The new season of Old Jews Telling Jokes begins June 9th!
Oh, do we have some surprises in store for you.

Barnett Hoffman, "Morris and Jake"

The last joke of the season is, appropriately, my dad. I hope everyone has enjoyed watching the first season of jokes as much as we enjoyed making them. We will debut the next round of jokes in June. Please watch this site for an announcement about our launch date. In the meantime, please keep enjoying your favorite jokes.

Ricky Cohen, "Chicken"

Ricky Cohen is a graduate of Princeton and Yale Law School. At Princeton, he played on the golf team. As a judge, he sat on the Appellate Division of the New Jersey Superior Court. He is also an avid sailor.

Neil Lawner, "D Batteries"

Since retiring from his practice, Neil Lawner teaches dentistry at NYU.

Joel Leizer, "Centipede"

Joel Leizer has no additional biographical information this week.  That's because he's a man of mystery.

Bert Busch, "Viagra"

Bert Busch is the youngest of the three Busch brothers who have been represented on this site. They practice law together and are very close. Allegedly, the only thing they argue about is "who is the funniest?"

Barnett Hoffman, "Medium"

During my dad's tenure as a criminal judge, he started ASAP which stands for Adult Substance Abuse Program. It's the only judicially supervised in-custody substance abuse program in the state of New Jersey, so that drug dependent people can help themselves while incarcerated.

Yeah, I know it's not funny. It's just great.

Neil Lawner, "White Wedding"

Neil Lawner is a very accomplished still photographer who has been exhibited often.  One of his images hangs in my father's law office.

Vicki Salz, "Frog Jump"

Vicky Salz hails from Weequahic, the section of Newark made famous by Philip Roth.  She is currently a social worker, but was previously a Physical Education teacher.  Notorious amongst her friends as an inveterate collector, she also plays a mean kazoo.

Michael Goldberg, "Honda"

In his spare time, to unwind from his work at the hospital, Michael Goldberg races Ferraris.

Larry Donsky, "Baby"

In addition to meeting my father, Larry also met his wife Susan at Camp Delwood. They have been married close to 50 years.

BONUS VIDEO: Monday Night Football's Tony Kornheiser, "Sadie"

Monday Night Football's Tony Kornheiser mentions Old Jews Telling Jokes on's Talking Points, March 24, 2009.  See the full episode here!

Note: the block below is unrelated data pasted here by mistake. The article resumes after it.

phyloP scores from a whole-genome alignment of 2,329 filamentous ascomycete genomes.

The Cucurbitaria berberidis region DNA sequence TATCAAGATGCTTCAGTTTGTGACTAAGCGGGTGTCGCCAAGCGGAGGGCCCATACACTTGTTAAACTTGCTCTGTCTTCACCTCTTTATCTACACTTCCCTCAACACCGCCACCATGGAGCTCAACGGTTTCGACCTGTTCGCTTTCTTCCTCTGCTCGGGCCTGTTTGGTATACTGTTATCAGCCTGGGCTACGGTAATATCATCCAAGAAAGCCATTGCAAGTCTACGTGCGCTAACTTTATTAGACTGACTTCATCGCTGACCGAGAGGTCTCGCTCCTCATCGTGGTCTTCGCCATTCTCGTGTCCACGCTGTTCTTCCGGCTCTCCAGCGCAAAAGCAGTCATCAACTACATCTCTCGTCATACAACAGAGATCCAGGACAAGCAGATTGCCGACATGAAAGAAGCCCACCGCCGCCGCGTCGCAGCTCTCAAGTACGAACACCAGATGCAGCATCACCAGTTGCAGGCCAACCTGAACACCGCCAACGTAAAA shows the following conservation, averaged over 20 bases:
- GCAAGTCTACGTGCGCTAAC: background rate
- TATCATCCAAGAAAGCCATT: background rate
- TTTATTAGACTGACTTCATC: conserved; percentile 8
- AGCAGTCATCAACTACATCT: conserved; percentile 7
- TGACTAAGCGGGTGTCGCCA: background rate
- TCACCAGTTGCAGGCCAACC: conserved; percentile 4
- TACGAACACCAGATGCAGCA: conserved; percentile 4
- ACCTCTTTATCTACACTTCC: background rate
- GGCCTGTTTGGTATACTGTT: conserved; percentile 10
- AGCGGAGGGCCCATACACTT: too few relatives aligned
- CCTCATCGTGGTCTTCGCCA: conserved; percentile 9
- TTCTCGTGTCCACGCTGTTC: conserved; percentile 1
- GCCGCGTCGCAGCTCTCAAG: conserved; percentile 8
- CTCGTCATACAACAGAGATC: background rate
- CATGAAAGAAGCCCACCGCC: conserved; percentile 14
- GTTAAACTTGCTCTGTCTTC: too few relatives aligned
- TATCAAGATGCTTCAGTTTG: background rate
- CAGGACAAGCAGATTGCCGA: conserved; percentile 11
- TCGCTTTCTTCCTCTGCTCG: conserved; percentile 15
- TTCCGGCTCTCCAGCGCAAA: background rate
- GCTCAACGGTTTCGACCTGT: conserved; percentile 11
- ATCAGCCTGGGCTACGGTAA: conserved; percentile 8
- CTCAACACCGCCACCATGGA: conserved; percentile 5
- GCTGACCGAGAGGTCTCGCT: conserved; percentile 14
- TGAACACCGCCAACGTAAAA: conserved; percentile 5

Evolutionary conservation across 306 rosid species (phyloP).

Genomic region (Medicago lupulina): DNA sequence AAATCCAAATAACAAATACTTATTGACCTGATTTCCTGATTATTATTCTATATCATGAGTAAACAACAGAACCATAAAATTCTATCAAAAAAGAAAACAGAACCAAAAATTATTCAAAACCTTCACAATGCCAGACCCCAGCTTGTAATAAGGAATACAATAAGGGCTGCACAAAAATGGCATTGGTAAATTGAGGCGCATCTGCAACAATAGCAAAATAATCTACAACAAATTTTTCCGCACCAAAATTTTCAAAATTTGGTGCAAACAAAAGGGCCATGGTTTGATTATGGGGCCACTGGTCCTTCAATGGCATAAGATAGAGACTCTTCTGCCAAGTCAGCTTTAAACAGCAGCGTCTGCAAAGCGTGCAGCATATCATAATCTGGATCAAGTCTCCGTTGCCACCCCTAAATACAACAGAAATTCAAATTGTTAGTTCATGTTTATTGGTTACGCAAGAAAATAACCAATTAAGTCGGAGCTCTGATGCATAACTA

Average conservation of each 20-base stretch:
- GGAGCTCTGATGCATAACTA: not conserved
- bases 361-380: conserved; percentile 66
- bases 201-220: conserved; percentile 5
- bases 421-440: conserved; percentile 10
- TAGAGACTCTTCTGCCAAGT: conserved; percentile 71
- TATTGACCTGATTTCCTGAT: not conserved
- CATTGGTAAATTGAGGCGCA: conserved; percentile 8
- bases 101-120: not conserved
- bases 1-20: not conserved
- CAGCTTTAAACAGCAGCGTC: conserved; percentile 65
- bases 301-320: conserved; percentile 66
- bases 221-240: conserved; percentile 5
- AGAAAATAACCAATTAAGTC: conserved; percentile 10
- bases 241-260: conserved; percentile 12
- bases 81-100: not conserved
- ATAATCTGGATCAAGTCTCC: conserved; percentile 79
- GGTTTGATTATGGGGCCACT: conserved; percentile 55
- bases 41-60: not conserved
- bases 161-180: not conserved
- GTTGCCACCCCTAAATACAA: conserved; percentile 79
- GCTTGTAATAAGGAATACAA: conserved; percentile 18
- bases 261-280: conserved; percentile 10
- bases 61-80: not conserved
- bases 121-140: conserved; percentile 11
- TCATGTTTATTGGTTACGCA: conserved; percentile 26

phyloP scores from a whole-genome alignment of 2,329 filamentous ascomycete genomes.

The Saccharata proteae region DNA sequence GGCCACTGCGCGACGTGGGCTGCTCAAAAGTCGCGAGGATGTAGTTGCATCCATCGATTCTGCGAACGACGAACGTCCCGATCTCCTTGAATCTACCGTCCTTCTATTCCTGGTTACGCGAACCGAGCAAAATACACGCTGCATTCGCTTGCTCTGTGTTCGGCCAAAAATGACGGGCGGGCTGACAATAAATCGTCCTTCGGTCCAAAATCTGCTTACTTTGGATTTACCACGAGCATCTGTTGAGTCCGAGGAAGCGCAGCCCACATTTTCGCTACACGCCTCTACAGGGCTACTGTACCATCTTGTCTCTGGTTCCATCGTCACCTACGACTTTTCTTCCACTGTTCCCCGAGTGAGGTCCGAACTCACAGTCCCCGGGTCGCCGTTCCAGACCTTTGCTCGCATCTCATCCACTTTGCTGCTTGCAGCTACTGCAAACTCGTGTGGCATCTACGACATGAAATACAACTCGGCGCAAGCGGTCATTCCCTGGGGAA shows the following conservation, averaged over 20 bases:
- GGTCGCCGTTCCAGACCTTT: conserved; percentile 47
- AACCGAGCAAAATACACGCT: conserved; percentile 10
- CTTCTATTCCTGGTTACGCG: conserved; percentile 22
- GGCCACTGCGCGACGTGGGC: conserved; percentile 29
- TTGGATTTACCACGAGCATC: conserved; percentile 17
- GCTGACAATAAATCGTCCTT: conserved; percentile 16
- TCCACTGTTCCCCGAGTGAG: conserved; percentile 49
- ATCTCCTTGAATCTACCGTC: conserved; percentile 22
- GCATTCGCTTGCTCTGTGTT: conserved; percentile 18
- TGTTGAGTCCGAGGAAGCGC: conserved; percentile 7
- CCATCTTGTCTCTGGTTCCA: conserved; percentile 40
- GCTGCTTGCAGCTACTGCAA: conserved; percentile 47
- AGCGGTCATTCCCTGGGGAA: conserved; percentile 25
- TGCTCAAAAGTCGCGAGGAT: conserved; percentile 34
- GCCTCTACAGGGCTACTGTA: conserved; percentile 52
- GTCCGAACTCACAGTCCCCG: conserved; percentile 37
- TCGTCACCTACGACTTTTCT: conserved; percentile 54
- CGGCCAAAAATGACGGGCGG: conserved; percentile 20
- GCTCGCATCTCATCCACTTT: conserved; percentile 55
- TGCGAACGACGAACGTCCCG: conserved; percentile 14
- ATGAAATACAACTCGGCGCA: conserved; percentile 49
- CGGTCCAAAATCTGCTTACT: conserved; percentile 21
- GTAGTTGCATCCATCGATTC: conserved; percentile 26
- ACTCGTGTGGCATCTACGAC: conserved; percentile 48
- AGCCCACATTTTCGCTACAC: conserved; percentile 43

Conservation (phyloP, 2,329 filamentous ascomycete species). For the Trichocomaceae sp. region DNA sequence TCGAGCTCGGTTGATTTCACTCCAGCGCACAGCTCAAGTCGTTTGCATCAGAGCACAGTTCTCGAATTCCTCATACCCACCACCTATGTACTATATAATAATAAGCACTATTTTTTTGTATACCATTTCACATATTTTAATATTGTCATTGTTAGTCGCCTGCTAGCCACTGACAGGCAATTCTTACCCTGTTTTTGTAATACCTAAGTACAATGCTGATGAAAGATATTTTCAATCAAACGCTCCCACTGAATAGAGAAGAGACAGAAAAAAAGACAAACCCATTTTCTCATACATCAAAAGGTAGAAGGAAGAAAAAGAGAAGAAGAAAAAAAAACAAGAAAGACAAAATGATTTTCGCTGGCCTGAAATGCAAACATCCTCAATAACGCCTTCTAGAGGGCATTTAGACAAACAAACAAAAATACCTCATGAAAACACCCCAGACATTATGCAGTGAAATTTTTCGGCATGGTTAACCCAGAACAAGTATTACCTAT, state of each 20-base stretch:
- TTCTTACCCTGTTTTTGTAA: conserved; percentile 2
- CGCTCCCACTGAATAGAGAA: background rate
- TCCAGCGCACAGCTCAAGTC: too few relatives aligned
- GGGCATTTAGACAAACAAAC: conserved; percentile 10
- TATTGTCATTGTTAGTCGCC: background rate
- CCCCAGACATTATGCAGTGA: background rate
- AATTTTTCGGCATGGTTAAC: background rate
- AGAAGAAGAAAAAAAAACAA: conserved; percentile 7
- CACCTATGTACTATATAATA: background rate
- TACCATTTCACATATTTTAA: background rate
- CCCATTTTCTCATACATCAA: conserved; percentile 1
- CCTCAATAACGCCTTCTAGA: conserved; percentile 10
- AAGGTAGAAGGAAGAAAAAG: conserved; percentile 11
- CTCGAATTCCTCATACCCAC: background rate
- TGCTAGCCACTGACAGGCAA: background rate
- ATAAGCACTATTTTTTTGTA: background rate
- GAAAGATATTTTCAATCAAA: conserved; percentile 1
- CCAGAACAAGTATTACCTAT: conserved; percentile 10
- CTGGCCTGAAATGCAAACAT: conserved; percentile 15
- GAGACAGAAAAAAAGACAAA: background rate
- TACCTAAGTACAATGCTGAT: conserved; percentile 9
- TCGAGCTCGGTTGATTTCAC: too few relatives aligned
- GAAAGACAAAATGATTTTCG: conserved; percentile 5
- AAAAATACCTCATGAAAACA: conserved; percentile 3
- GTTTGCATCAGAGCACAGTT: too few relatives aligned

(Special thanks to the Washington Post, Tony Kornheiser, Cindy Boren, and OJTJ fan Bill Stein who called this to our attention.)

Allen Pinsky, "Mr. Rabinowitz"

Allen Pinsky also went to Camp Delwood with my dad. Then they lived in the same community in Central New Jersey for many years, but my father never recognized him because he didn't have white hair when they were kids at summer camp.

Alan Gordon, "Jake & Becky"

Alan Gordon was an executive at a local paper distribution company when we were in high school. Some of us worked for him in the summer.  We rode around the massive warehouse on a pallet jack, picking loads for the trucks to deliver. We got a Teamsters card and overtime after 5pm. I used to try and remember all the words to American Pie as I rode around the warehouse. It helped pass the time.

Barnett Hoffman, "I Must"

Barnett Hoffman is a die-hard Rutgers Scarlet Knights fan. During their undefeated 1975-1976 basketball season, our family travelled all over the Eastern seaboard to follow their run to the Final Four. It doesn't get much better than that for a nine year old.

Jerry Block, "Heaven"

Jerry Block sells commercial real estate. This isn't his first time in front of the camera. A few years ago, he was surreptitiously filmed while taking a New York City taxi and ended up in a Bud Lite commercial.

Malcolm Busch, "The Pope"

Malcolm's son Andrew was in my geometry class in high school.  As I recall, he was a master of the Pythagorean theorem.  Now he's a Rabbi.